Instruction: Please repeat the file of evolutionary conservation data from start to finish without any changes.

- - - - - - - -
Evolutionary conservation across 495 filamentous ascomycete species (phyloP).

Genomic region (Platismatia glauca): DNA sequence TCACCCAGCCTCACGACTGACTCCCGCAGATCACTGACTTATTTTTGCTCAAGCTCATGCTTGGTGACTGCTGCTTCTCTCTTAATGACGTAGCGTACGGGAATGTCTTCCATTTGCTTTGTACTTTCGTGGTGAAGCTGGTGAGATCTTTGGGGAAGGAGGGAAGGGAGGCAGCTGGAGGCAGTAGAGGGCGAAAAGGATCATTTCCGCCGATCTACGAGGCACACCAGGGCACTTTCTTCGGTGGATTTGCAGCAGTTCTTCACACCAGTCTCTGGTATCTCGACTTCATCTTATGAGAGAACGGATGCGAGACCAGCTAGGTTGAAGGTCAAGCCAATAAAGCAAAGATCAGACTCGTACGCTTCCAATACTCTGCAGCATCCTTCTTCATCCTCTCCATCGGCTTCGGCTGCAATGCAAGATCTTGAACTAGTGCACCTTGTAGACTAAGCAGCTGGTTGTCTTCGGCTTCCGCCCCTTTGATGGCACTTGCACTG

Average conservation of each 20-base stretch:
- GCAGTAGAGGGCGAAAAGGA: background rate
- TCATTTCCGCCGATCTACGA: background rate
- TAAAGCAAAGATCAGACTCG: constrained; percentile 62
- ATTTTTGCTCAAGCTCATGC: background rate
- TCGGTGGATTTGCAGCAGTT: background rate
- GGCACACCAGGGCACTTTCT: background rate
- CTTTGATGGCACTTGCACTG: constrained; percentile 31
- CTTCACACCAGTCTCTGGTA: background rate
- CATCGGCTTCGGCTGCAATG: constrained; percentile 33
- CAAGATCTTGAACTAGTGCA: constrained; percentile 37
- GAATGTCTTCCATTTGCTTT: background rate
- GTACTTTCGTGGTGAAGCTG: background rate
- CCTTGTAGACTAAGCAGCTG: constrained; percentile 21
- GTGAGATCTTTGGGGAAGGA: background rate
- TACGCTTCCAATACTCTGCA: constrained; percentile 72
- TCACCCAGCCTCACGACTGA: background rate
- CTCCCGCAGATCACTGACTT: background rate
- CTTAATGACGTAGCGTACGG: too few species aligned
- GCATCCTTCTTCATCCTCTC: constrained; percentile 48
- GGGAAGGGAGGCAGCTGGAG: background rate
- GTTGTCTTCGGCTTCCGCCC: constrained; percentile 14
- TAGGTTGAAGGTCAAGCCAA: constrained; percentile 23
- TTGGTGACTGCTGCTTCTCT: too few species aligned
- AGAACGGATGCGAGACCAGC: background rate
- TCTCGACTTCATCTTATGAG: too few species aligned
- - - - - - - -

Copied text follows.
Evolutionary conservation across 495 filamentous ascomycete species (phyloP).

Genomic region (Platismatia glauca): DNA sequence TCACCCAGCCTCACGACTGACTCCCGCAGATCACTGACTTATTTTTGCTCAAGCTCATGCTTGGTGACTGCTGCTTCTCTCTTAATGACGTAGCGTACGGGAATGTCTTCCATTTGCTTTGTACTTTCGTGGTGAAGCTGGTGAGATCTTTGGGGAAGGAGGGAAGGGAGGCAGCTGGAGGCAGTAGAGGGCGAAAAGGATCATTTCCGCCGATCTACGAGGCACACCAGGGCACTTTCTTCGGTGGATTTGCAGCAGTTCTTCACACCAGTCTCTGGTATCTCGACTTCATCTTATGAGAGAACGGATGCGAGACCAGCTAGGTTGAAGGTCAAGCCAATAAAGCAAAGATCAGACTCGTACGCTTCCAATACTCTGCAGCATCCTTCTTCATCCTCTCCATCGGCTTCGGCTGCAATGCAAGATCTTGAACTAGTGCACCTTGTAGACTAAGCAGCTGGTTGTCTTCGGCTTCCGCCCCTTTGATGGCACTTGCACTG

Average conservation of each 20-base stretch:
- GCAGTAGAGGGCGAAAAGGA: background rate
- TCATTTCCGCCGATCTACGA: background rate
- TAAAGCAAAGATCAGACTCG: constrained; percentile 62
- ATTTTTGCTCAAGCTCATGC: background rate
- TCGGTGGATTTGCAGCAGTT: background rate
- GGCACACCAGGGCACTTTCT: background rate
- CTTTGATGGCACTTGCACTG: constrained; percentile 31
- CTTCACACCAGTCTCTGGTA: background rate
- CATCGGCTTCGGCTGCAATG: constrained; percentile 33
- CAAGATCTTGAACTAGTGCA: constrained; percentile 37
- GAATGTCTTCCATTTGCTTT: background rate
- GTACTTTCGTGGTGAAGCTG: background rate
- CCTTGTAGACTAAGCAGCTG: constrained; percentile 21
- GTGAGATCTTTGGGGAAGGA: background rate
- TACGCTTCCAATACTCTGCA: constrained; percentile 72
- TCACCCAGCCTCACGACTGA: background rate
- CTCCCGCAGATCACTGACTT: background rate
- CTTAATGACGTAGCGTACGG: too few species aligned
- GCATCCTTCTTCATCCTCTC: constrained; percentile 48
- GGGAAGGGAGGCAGCTGGAG: background rate
- GTTGTCTTCGGCTTCCGCCC: constrained; percentile 14
- TAGGTTGAAGGTCAAGCCAA: constrained; percentile 23
- TTGGTGACTGCTGCTTCTCT: too few species aligned
- AGAACGGATGCGAGACCAGC: background rate
- TCTCGACTTCATCTTATGAG: too few species aligned